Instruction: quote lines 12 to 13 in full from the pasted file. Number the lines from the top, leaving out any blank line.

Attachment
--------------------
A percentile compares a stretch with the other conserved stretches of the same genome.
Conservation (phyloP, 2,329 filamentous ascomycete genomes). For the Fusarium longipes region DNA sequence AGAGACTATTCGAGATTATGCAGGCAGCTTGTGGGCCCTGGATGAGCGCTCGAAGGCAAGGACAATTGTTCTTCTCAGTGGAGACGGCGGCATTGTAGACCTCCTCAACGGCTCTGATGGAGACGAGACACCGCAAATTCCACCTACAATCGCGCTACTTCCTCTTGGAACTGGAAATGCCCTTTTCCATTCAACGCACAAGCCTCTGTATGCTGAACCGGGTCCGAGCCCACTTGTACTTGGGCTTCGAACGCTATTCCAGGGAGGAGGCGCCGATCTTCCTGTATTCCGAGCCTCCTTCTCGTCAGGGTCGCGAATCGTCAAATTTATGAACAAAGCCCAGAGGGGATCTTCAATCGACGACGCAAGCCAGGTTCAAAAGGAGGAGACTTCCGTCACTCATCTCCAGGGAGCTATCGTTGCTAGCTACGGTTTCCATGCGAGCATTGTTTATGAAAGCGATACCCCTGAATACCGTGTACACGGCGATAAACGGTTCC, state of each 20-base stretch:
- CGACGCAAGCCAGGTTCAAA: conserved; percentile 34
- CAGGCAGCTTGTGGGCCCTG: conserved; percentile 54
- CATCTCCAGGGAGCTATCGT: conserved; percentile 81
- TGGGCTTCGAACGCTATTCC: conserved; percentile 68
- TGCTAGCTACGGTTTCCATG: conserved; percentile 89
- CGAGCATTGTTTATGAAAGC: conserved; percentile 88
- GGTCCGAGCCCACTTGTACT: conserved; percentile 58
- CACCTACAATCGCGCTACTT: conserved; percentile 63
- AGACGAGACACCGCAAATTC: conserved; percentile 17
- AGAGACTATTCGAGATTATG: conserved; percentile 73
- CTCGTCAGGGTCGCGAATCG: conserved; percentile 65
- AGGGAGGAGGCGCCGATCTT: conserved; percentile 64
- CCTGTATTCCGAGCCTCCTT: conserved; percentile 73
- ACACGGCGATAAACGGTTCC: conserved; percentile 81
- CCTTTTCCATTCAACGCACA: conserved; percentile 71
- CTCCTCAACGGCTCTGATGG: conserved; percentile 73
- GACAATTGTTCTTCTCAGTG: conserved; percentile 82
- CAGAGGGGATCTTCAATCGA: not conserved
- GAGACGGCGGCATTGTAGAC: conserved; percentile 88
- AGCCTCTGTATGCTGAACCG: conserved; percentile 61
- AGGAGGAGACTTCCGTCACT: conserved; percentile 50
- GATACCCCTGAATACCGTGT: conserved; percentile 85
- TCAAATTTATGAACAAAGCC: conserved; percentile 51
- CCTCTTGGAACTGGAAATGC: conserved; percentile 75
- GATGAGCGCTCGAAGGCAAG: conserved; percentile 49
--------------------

- AGAGACTATTCGAGATTATG: conserved; percentile 73
- CTCGTCAGGGTCGCGAATCG: conserved; percentile 65